LTC, TC: Although we have a different mission and population to serve than our civilian nurse colleagues, we share many similarities and can learn from each other.

TNB: Looking back over your military nursing career, what has been your proudest moment?

LTC, TC: Being an Army ROTC Nurse Counselor, I had the pleasure and honor of allocating over a half million dollars in Nurse Cadet Scholarships for deserving future Army Nurse Corps (ANC) Officers. It has been rewarding to know that I was able to make a difference by mentoring the next generation and assisting in selecting star talent to carry the ANC mission forward. Cadet Command, as an organization, retained, trained, and prepared top-notch future nurses for the Army’s complex healthcare environments and operations.

TNB: Tell me about a mistake you made as a new grad nurse that you hope others can avoid by learning from you.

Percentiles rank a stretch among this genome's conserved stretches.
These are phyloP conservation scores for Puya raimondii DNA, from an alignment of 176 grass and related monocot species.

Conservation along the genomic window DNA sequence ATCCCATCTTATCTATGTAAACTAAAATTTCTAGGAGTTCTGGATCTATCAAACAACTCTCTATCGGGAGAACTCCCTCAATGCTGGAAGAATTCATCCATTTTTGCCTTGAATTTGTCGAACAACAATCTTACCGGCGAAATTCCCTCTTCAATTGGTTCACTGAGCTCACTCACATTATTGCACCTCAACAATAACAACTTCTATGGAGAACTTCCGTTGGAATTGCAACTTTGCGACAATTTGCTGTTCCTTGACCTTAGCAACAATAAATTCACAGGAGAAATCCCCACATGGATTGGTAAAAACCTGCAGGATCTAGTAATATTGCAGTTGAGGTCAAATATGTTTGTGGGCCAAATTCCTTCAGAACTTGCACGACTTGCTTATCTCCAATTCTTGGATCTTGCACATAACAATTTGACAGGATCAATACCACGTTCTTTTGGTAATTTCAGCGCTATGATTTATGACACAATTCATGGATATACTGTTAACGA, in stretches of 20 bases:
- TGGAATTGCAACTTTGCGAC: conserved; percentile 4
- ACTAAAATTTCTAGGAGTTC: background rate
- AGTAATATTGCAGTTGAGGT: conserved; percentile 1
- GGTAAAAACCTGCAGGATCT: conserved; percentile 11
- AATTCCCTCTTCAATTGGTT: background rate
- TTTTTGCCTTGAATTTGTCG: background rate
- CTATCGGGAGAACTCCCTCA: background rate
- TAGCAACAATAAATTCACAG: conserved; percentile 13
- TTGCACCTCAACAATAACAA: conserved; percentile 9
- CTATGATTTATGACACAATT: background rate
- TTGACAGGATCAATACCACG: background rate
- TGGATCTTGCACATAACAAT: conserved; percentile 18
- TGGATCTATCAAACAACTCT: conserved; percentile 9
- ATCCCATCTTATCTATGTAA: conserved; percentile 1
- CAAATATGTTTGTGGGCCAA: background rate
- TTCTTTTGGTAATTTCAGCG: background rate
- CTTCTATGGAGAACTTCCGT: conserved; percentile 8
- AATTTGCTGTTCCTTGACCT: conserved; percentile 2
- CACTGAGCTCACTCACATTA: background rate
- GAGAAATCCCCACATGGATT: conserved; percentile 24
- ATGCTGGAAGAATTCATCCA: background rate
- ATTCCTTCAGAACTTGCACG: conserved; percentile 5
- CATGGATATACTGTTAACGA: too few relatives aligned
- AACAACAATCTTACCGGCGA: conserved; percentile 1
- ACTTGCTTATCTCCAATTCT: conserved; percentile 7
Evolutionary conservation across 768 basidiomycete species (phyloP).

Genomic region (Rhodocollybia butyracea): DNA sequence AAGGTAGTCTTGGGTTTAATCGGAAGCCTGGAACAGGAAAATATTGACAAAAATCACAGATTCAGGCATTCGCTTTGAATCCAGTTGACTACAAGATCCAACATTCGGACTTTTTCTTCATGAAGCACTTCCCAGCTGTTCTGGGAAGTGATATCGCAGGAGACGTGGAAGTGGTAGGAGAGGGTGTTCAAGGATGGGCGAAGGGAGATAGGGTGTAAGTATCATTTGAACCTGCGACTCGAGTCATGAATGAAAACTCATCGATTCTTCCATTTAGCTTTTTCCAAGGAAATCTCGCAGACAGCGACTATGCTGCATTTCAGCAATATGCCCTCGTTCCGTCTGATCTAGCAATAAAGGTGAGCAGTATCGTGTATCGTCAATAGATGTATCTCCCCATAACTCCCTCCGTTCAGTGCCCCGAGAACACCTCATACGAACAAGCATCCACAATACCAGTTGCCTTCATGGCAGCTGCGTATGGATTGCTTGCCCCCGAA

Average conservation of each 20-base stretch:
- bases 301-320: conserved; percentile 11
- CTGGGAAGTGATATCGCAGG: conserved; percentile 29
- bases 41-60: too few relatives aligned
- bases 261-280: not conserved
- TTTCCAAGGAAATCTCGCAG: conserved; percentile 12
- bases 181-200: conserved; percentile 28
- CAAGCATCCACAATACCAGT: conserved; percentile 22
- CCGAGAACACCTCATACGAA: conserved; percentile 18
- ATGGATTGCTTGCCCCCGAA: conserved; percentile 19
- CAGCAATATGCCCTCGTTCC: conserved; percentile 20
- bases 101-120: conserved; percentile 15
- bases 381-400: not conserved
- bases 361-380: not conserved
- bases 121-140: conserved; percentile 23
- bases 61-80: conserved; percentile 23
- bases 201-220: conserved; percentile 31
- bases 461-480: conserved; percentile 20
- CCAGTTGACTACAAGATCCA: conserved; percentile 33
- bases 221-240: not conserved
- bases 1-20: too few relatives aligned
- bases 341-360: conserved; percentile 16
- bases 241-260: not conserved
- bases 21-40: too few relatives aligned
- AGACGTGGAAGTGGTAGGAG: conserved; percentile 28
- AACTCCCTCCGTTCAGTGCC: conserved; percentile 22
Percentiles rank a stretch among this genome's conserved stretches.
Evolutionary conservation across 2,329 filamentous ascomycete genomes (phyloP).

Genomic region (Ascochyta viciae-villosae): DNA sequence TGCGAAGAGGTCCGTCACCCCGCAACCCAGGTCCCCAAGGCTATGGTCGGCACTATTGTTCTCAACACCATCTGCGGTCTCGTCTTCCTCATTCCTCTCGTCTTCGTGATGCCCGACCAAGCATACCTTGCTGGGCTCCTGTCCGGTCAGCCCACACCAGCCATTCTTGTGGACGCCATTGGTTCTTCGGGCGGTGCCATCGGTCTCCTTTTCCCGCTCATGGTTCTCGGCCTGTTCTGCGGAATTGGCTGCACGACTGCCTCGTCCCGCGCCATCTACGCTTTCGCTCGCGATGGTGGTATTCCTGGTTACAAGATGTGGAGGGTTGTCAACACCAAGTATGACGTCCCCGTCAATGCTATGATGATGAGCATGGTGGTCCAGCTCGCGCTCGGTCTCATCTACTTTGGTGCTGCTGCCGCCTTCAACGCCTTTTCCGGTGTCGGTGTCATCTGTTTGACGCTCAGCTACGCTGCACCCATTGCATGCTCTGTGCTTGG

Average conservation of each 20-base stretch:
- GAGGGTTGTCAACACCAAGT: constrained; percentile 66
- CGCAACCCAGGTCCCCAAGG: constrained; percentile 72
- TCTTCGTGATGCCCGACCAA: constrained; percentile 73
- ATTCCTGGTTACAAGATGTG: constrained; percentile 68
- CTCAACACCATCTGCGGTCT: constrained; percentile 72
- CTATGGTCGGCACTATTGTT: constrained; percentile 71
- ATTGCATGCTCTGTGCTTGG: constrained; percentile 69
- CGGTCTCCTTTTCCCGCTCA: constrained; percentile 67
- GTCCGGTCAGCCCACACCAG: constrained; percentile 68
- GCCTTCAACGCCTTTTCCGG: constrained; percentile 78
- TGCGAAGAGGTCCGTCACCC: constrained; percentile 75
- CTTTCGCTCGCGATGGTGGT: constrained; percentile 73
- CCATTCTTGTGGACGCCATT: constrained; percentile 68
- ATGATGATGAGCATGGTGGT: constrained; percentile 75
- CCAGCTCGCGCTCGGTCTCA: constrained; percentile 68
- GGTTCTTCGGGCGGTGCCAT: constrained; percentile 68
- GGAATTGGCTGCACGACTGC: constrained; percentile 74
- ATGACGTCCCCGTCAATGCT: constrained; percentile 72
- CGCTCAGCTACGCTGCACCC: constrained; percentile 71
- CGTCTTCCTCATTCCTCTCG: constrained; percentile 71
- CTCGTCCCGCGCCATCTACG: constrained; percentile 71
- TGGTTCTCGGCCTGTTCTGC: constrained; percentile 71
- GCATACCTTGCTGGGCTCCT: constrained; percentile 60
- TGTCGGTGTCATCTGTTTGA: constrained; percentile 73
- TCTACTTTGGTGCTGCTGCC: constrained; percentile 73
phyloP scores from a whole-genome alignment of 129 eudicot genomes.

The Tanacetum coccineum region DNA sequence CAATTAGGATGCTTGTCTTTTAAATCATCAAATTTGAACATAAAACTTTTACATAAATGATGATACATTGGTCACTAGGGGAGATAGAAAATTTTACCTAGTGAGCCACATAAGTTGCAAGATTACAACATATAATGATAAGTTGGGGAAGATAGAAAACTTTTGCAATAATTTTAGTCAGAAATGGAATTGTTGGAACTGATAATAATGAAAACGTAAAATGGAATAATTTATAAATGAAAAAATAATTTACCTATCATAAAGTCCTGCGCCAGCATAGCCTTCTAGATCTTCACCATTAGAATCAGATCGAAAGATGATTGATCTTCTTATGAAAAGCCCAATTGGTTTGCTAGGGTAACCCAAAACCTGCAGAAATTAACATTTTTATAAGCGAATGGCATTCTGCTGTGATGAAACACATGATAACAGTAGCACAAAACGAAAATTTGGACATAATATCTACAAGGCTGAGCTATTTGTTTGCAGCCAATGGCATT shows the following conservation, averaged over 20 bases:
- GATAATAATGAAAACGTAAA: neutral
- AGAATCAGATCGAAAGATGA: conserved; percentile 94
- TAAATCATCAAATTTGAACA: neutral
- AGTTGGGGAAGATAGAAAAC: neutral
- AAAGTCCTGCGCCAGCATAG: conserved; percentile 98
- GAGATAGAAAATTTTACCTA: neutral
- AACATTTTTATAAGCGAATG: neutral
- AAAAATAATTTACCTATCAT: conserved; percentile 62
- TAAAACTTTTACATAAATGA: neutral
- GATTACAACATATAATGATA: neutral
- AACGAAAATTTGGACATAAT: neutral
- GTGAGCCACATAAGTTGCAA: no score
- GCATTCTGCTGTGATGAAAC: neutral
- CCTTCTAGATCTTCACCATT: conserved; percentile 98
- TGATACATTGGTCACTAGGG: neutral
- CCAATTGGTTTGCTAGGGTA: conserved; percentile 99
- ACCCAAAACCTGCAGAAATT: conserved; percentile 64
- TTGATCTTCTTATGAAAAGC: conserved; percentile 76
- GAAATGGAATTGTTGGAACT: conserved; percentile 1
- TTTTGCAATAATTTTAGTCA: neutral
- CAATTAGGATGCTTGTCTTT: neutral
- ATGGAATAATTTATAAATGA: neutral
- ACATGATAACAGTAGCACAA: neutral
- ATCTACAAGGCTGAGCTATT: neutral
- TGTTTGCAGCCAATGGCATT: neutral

LTC, TC: As a new grad, I would say that your sole purpose is to be a drenched sponge. Always ask questions, whether small or big; it all matters and is important to delivering safe premier healthcare. Your patient needs your skillset, but always remember that your patient has a lot of lived experience on what brought them to meet you. Understand their journey so that you know how best to serve them. Your knowledge is vast, but always chase the “hustle” of learning. Lastly, have fun in whatever nursing setting you are in (i.e., medical-surgical, intensive care, healthcare administration, nursing informatics, or research); and be kind, helpful, and cool so that your buddies will not think twice about helping you when the favor is needed in return.

TNB: What characteristics make a military nurse great, and what is your best nursing characteristic?